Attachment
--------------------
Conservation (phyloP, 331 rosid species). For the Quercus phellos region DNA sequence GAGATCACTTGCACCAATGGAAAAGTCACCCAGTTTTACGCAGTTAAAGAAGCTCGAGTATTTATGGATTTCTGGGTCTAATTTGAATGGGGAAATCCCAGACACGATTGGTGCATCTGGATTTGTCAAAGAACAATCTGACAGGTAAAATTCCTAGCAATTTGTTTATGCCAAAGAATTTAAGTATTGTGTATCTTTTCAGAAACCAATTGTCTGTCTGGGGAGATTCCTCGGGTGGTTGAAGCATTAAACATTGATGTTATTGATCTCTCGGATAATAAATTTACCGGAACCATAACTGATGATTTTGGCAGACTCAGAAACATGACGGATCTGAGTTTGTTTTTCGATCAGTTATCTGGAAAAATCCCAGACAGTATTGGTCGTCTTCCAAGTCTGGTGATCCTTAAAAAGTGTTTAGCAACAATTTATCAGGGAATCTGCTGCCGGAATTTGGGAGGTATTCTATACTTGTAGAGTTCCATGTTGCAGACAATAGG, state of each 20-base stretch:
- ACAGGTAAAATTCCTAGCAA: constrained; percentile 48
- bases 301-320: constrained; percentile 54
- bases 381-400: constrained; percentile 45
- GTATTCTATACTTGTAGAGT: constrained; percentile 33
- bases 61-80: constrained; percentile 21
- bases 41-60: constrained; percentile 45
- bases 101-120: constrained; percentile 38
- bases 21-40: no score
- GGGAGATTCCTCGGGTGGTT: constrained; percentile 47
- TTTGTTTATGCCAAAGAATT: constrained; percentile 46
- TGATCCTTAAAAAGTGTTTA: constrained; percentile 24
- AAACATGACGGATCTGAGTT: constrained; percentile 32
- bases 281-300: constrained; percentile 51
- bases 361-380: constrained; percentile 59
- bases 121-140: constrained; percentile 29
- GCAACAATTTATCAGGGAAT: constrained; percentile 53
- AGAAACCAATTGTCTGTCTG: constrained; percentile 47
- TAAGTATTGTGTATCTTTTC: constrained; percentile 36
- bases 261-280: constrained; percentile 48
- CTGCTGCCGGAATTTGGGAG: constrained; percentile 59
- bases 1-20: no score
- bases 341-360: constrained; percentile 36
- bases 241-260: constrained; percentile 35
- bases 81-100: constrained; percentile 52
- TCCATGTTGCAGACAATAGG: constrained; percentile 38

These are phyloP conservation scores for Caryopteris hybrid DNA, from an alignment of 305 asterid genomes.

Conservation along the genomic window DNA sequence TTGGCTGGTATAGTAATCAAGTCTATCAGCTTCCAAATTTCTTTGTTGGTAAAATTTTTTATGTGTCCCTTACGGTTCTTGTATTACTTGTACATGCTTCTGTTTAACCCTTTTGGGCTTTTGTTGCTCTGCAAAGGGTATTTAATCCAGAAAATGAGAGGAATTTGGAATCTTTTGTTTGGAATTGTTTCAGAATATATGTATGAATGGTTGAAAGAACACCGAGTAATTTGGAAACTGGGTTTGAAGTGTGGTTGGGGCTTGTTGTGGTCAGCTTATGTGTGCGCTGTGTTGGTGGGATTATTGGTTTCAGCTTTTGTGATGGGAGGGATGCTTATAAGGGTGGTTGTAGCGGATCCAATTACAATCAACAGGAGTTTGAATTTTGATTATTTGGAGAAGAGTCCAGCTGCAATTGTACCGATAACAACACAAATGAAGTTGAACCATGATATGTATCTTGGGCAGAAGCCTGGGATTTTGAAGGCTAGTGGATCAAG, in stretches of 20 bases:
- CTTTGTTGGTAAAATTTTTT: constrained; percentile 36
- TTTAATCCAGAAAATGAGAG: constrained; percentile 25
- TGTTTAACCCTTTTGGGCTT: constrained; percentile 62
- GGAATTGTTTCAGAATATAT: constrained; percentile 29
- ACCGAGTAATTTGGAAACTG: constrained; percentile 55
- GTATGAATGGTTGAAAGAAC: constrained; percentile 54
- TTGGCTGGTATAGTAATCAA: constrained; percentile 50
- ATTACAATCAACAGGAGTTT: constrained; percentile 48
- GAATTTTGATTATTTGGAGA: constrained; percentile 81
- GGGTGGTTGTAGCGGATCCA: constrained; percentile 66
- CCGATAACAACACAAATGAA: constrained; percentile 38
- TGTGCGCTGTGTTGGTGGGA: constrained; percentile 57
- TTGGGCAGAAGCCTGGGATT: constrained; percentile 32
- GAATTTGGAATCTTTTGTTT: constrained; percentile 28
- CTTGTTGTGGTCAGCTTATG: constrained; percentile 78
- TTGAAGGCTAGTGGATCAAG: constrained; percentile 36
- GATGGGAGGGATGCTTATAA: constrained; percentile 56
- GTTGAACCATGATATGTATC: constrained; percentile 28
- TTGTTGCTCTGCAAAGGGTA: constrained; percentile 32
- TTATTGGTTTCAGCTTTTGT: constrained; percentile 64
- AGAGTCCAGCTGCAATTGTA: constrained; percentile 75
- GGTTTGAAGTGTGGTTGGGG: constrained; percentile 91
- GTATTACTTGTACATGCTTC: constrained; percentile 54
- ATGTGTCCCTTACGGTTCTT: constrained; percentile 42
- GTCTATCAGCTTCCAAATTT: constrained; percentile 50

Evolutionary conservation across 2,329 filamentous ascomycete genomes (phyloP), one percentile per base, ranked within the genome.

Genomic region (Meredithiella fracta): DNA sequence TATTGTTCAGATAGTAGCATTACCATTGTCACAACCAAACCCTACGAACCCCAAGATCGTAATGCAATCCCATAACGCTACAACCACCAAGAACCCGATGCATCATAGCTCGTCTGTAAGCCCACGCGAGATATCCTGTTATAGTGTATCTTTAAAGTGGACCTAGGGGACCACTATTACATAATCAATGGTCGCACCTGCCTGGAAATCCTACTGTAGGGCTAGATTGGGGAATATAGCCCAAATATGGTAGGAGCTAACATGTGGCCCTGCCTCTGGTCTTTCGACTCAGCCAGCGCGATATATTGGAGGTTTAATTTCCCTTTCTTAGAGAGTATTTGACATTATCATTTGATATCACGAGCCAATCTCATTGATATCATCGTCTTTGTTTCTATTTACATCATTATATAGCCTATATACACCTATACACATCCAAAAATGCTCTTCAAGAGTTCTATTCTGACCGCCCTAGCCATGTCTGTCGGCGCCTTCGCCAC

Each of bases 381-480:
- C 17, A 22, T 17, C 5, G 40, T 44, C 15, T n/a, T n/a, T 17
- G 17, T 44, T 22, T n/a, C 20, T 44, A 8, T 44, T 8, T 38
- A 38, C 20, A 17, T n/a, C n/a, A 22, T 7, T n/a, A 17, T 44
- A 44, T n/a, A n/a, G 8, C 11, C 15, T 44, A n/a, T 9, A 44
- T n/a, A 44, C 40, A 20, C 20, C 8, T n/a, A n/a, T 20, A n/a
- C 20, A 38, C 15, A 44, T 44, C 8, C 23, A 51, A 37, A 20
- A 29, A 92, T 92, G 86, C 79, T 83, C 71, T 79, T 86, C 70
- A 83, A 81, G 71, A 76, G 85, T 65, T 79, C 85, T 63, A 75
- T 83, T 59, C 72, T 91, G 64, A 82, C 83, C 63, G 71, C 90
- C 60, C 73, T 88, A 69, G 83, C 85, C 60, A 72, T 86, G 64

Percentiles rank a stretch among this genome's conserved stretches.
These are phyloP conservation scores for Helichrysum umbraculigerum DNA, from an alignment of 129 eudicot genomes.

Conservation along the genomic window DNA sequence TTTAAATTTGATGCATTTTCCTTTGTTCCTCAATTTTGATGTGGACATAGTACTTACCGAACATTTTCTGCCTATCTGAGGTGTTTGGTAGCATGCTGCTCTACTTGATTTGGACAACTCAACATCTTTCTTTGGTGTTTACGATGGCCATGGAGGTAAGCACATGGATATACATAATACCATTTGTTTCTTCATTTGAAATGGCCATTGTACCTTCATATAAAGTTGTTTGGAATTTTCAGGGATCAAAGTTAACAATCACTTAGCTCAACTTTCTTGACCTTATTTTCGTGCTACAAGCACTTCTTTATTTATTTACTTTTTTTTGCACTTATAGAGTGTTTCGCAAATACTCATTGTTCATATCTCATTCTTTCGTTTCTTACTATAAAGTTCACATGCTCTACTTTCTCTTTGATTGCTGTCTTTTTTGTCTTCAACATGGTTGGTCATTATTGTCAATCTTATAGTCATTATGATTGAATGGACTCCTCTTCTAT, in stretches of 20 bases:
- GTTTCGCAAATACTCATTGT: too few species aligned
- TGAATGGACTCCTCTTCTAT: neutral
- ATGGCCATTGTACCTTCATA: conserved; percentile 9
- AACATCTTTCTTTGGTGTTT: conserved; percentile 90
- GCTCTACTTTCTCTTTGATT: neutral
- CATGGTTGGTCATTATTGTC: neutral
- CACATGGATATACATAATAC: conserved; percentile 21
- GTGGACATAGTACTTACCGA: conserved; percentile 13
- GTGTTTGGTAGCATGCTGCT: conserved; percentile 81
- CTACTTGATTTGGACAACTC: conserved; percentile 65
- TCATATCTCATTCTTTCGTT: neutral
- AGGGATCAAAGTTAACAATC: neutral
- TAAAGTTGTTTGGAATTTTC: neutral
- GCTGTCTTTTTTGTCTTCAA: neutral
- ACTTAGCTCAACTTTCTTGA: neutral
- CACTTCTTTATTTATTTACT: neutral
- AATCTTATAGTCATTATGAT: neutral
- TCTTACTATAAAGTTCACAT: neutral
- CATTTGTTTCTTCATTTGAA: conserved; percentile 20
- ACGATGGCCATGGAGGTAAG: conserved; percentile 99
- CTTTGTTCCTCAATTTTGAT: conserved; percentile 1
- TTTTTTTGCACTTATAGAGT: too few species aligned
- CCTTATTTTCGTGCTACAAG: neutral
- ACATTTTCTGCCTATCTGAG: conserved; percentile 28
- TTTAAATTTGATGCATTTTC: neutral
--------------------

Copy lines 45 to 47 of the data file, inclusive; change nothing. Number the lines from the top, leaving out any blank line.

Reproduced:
- GATGGGAGGGATGCTTATAA: constrained; percentile 56
- GTTGAACCATGATATGTATC: constrained; percentile 28
- TTGTTGCTCTGCAAAGGGTA: constrained; percentile 32